A common area is an area of the complex’s property that is accessible to all members and maintained by the HOA. A swimming pool and a basketball court are good examples of common areas. Common areas also include sidewalks, internal plazas, stairs and lawns.
An HOA can require members to pay additional fees for services and activities that are outside the scope of regular use. Rules regarding these fees can be found in the CC&Rs. Such fees can include the rental of a clubhouse for a party. Such fees cannot develop into a lien on the homeowner’s unit.
Failure to Pay Assessments
A homeowner who does not pay regular or special assessments within 15 days of the due date will be considered to be delinquent. The HOA can fine the owner a late fee that is either $10 or 10 percent of the monthly dues amount, whichever is greater. When a homeowner does not cure the delinquency, the HOA can place a lien on the property. The lien can include the amount of the assessment and fees incurred during the process, such as attorney’s fees. An HOA can also foreclose on the property and file a judgment against the homeowner to assume ownership of her unit.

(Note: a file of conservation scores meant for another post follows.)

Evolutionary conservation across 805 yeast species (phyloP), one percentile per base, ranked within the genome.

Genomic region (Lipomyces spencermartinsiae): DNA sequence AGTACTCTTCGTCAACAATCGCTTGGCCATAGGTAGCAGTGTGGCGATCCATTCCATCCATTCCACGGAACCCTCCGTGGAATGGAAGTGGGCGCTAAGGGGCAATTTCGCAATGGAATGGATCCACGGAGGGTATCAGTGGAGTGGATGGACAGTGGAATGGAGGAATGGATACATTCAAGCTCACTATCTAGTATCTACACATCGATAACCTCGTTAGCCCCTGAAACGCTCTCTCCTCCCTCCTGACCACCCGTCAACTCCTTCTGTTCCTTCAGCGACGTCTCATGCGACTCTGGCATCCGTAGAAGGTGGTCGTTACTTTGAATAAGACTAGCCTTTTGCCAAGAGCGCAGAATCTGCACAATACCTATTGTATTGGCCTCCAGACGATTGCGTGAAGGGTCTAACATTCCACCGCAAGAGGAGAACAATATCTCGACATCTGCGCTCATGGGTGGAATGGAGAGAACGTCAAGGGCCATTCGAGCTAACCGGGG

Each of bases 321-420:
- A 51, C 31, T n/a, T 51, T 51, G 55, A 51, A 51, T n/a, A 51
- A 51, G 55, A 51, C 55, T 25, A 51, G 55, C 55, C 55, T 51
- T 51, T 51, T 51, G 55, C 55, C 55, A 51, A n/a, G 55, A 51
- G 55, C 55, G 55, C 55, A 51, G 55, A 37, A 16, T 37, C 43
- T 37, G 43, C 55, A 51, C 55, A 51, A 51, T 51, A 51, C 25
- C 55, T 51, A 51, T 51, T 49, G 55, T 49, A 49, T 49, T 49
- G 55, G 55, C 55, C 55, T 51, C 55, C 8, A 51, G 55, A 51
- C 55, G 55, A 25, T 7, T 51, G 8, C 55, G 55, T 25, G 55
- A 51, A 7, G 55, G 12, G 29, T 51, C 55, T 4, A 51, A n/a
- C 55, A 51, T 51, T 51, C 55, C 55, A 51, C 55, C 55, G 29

Understanding Townhouses and Condominiums
A townhouse is one or more conjoined units owned by individual tenants. The owners share one or more walls. A condominium is a community of individual buildings, with each unit owned by an owner. HOA fees for condos are often higher than for townhouses. A townhouse owner pays for much of his own upkeep. The HOA usually uses regular assessments to pay for exterior upkeep for condo owners.
A townhouse owner makes up the difference by paying higher home insurance rates. She needs insurance that covers the exterior and interior of her unit. A condo owner must only insure the interior of her unit.
Limits on Homeowner Fines